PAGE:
Quick Review: Animal Crackers

Animal Crackers 
Music composed and conducted by Bear McCreary
Mu
sic recorded at Ocean Way Recording Studio, Nashville
Album running time: 74 minutes
Available on Sony Classical

After years of financial and distribution troubles, this 2017 film finally got its release on Netflix. This delightful animated film has a great voice cast and a first animated score for Bear McCreary. Like so many animated films, McCreary brings in leitmotifs for just about every character - and they're heard throughout the entire score.

The first track, Animal Crackers Overture arranges all the themes. After the calliope intro, we hear the factory theme (very Powerhouse by Raymond Scott). Entering with a saxophone solo is the bouncy Huntington Brothers theme, and then the oboe and flute led family theme. Next is the theme for villainous Uncle Horatio with lumbering strings and bassoon melody. Zucchini gets his theme with a chorus of kazoos. The magical circus theme is complete with gypsy-style violin solo. Mr. Woodley and Brock's theme are represented with tuba solo and funk guitar, respectively. It wraps up with a return of the calliope and factory theme. The overture is a perfect encapsulation of the themes that appears as the end credit suite.

The Huntington Brothers contains many statements of their theme in addition to the circus theme with miniature violin cadenzas and accordion moments. Right as the track ends we hear a grand statement of the Huntington theme. Life at the Circus is naturally a madcap arrangement of the Huntington theme and we hear some tender and sweeping versions of the family theme. Mr. Woodley's tuba theme is prominent near the end.

The Dog Food Factory combines the factory theme, 
family theme, Woodley and Brock's themes combined with some "mickey-mousing" suspense. News of the Fire has bits of the family theme in more subdued underscoring. Circus Memorial begins with a wistful Huntington theme before the sinister-sounding Horatio's theme creeps in and grows with Zucchini's kazoos. Holy Moly changes tones using some great orchestral colors with the family theme sprinkled in.

Zucchini Chase passes his theme through a wild set of instruments - kazoos, accordion, banjo, violin solo, and surf guitar with the momentum running through the action cue. Little Cookie Me reprises the 
family theme and Huntington theme, turning it into a brief gentle waltz. We also hear Zucchini's kazoos and ending with the calliope. The Magic is Gone has a tender reprise of the Huntington theme as the gloomy tone turns more upbeat. Brock and Woodley contains much of Brock's funk guitar, sax solo, brass hits and Woodley's tuba.

Papa Bear contains some of the warmest renditions of the 
family theme. A Helping Hoof is another lively cue with the circus calliope underneath the Huntington theme, brass fanfares and Zucchini's kazoo sting. The Tiger introduces some varied percussion along large statements of the family theme and Huntington theme. Monkeying Around brings back Woodley's tuba, Brock's funk guitar, factory theme, Zucchini's theme, big brass hits, swirling strings, with themes all switching at breakneck speed. An Offer from Horatio has a tender reprise of the Huntington theme, then adds in Horatio's ominous theme and ends with the sweeping family theme.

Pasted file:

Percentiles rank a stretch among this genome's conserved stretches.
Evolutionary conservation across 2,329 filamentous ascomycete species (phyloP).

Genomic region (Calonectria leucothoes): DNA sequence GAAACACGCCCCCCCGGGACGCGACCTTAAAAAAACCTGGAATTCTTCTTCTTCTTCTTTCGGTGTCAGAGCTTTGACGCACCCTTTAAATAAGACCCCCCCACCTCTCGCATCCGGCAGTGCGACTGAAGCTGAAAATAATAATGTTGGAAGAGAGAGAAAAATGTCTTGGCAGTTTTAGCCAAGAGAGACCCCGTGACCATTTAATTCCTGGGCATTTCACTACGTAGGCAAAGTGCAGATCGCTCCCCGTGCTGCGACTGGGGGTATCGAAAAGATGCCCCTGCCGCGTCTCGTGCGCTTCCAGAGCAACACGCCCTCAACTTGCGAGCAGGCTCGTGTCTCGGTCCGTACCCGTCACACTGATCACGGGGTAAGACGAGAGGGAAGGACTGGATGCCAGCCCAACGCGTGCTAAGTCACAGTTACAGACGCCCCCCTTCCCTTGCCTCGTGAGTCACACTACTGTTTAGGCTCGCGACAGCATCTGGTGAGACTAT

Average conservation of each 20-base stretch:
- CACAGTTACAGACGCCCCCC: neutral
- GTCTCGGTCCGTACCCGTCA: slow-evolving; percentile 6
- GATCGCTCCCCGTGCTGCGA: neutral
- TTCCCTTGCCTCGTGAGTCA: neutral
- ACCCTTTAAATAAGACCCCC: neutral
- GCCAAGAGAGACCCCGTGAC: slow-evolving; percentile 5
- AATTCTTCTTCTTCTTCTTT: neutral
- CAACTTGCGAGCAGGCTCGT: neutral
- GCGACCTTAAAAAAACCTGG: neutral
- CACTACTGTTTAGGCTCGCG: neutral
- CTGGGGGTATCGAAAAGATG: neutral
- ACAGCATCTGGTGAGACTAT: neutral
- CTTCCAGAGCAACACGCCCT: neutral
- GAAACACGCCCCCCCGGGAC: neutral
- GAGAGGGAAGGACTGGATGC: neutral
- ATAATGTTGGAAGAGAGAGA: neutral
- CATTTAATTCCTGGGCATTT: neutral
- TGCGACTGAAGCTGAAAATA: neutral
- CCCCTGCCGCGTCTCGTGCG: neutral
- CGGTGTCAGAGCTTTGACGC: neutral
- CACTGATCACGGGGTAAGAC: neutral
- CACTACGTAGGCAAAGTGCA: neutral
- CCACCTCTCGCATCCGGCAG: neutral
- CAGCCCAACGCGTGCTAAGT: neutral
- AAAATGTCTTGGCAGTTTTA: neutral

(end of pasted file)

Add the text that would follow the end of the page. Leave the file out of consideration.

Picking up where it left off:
Freak Fight begins with Horatio's theme before turning into a swirling mix of past themes underscoring the big top madness. Chimera brings Horatio's theme to the fore as he combines several animal crackers together. There's also bits the magical circus violin, 
family theme and great use of orchestral techniques and effects. Showtime has several reprises of the Huntington's theme, an off kilter reprise of Zucchini's theme, sweet reprise of the family theme, Woodley's theme, and the magical circus theme all rising to a grand ending. Bonus track Fanfare for Bullet Man features high trumpet wails and an Also sprach Zarathustra reference. Bonus track Blue Dream Studios Logo underscores the film's opening logo.

For his first animated score, Bear McCreary pulled out all the stops. Character themes really permeate almost every moment of the score. The score is definitely inspired by the "mickey-mousing" style popularized by Carl Stalling (Merrie Melodies) and Scott Bradley (Tom and Jerry). Often times those scores are jarring without picture, something this score can shine without. McCreary often finds the identity of the score through the orchestration - and this has one of everything! It's such a fun score that certainly stands out from McCreary's other serious and darker works. Definitely worth seeking out!

Two quick things: The Overture, Papa Bear and Showtime are extended on the album and their shorter versions are on the song album.  The album art alone is a blast - drawn by writer/director Scott Christian Sava - it's Bear McCreary as a bear conducting the animal orchestra!

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1 Comments

  1. This is an awesome score and COVID-19 is a motherfucker.

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